Just one year after the Sixers traded for Jimmy Butler, he is in Miami and the long term effects of the deal appear to few for all teams involved.
Player movement is the new normal in the NBA. Even stars, many of who would have been deemed irreplaceable by their former teams in the past, have been on the move and there seems to be no end in sight. This merry-go-round of trades and free agency has become so pronounced that of the 25 players selected for the 2017 All-Star Game, 17 of them have switched teams since that game was played.
Predictably, considering the caliber of players involved, most of these trades have already had massive effects for at least one of the teams that made them. The Clippers traded Blake Griffin to the Pistons and, with that trade, they were able to lay the groundwork for relevancy post-Lob City and then transition into their new Kawhi Leonard and Paul George era; the Kings traded DeMarcus Cousins and, in return, received Buddy Hield who already looks like one of the most promising shooting guards in the league. And perhaps most consequentially, the Raptors made separate trades for Kawhi Leonard and Marc Gasol, both of whom were vital pieces in the team’s 2019 championship run.
The two biggest trades that happened this summer were the Anthony Davis and Paul George deals which will likely affect the futures of the Clippers, Lakers, Thunder, and Pelicans not only this season, but through the first half of the 2020s, if not beyond, in light of how many promising prospects and draft picks were involved.
However, there is one deal that felt important at the time, which has quickly become if not irrelevant, not the world shaker it was originally expected to be. Just over a year ago, on November 12, 2018, the Philadelphia 76ers and Minnesota Timberwolves agreed to a deal that would send Jimmy Butler and Justin Patton to the Sixers in exchange for Robert Covington, Dario Saric, Jerryd Bayless, and a 2022 second-round pick. Yet there are not as many lingering effects from this trade as one would expect. Butler is no longer on the Sixers, Saric is on the Suns, Jerryd Bayless is overseas, and Justin Patton is in Oklahoma City.
Jimmy Butler did help the Sixers out a lot last year, making game-winners, and providing clutch playmaking and defense, leading the team to at least a few victories seemingly on his own. Yet now, one cannot help but wonder, would they have been better off just holding pat and not getting rid of Saric and Covington so early in their careers? When Butler left for Miami over the summer, the 76ers were able to acquire Josh Richardson in a sign-and-trade so they were at least able to get something for Butler, but it feels like a scant return in light of all they gave up to get him in the first place. Couldn’t the Sixers use their shooting and Covington’s defense? Wouldn’t he likely be a better presence on the team than Josh Richardson?
The Sixers, are of course, doing fine without Jimmy Butler so far this season. They still have Ben Simmons, Joel Embiid, and Tobias Harris from last year’s team which would be enough to make them title contenders on their own. However, with the addition of Al Horford, the team has the potential to be truly great and while they are still a work in progress, their ceiling appears to be as high as any team’s in the league. It does not feel like the Sixers have yet figured out how to maximize the unimpeachable talent in their starting five in order to become the team they are capable of being.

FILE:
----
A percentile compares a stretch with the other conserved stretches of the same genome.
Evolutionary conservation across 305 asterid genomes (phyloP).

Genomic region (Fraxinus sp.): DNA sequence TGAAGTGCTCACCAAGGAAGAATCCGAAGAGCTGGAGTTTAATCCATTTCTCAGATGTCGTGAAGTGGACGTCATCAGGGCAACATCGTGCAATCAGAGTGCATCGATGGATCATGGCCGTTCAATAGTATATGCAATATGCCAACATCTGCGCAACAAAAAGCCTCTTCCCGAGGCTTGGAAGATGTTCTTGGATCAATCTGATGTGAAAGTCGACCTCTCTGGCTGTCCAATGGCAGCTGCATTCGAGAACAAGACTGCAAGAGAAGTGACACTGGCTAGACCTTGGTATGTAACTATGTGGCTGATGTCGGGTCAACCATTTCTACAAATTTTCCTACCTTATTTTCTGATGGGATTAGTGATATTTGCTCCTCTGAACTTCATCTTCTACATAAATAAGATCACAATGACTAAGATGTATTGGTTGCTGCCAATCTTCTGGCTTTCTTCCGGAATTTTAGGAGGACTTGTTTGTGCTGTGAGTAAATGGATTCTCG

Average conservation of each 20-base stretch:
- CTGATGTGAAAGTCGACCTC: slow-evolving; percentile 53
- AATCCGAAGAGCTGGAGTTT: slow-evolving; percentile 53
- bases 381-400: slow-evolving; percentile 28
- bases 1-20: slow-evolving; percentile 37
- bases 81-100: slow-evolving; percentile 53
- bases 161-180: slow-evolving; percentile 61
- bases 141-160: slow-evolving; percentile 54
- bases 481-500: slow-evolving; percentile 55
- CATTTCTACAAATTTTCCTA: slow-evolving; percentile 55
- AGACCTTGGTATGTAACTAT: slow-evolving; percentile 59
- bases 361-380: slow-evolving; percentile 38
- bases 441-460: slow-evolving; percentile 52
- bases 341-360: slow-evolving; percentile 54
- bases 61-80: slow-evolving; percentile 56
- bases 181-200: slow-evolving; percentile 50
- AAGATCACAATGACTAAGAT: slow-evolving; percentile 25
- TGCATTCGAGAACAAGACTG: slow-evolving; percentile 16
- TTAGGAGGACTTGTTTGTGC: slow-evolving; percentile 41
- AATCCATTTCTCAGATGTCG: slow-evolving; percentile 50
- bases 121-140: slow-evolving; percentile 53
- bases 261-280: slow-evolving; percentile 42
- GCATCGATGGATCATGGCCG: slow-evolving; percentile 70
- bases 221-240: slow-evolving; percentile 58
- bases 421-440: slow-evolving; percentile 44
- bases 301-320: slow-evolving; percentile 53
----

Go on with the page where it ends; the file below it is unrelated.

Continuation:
Surprisingly, the Miami Heat have a better record than the Sixers so far this year, being 12-5 and fourth in the East. Besides Butler, the Heat do not have any other stars, but the promising performances from rookies Kendrick Nunn and Tyler Herro alongside the emergence of Bam Adebayo have the Heat looking much better than many expected. Originally projected to be a marginally good playoff team, they instead look like one of the best teams in the East so far this season.
Finally, there’s the Timberwolves who are doing well thus far, finding themselves seventh in the West behind expectedly great performances by Karl-Anthony Towns and a less expected breakout year from Andrew Wiggins. Covington is, of course, playing a large role in the team’s success by being one of the best 3-and-D wings in the league, providing reliable shooting and great defense on a nightly basis. While Covington’s services may be more useful to a contender, if Towns and Wiggins continue to play as they have, he could very well be the difference between the Wolves being a legitimate playoff contender or an also-ran by midseason.
Perhaps if Kawhi’s infamous Game 7 shot in the Eastern Conference Semifinals bounces out instead of in, the Sixers win in overtime and move on to the Conference Finals, or maybe even the Finals where they might have potentially won a title. If that had happened, then the Butler trade would have been worthwhile, inherently justifying itself even if Butler still decided to leave Philadelphia after the season. Of course, the shot fell and that’s often how the fate of the league, and of potentially league shaking deals are determined, cliche as it may sound: by the way the ball bounces.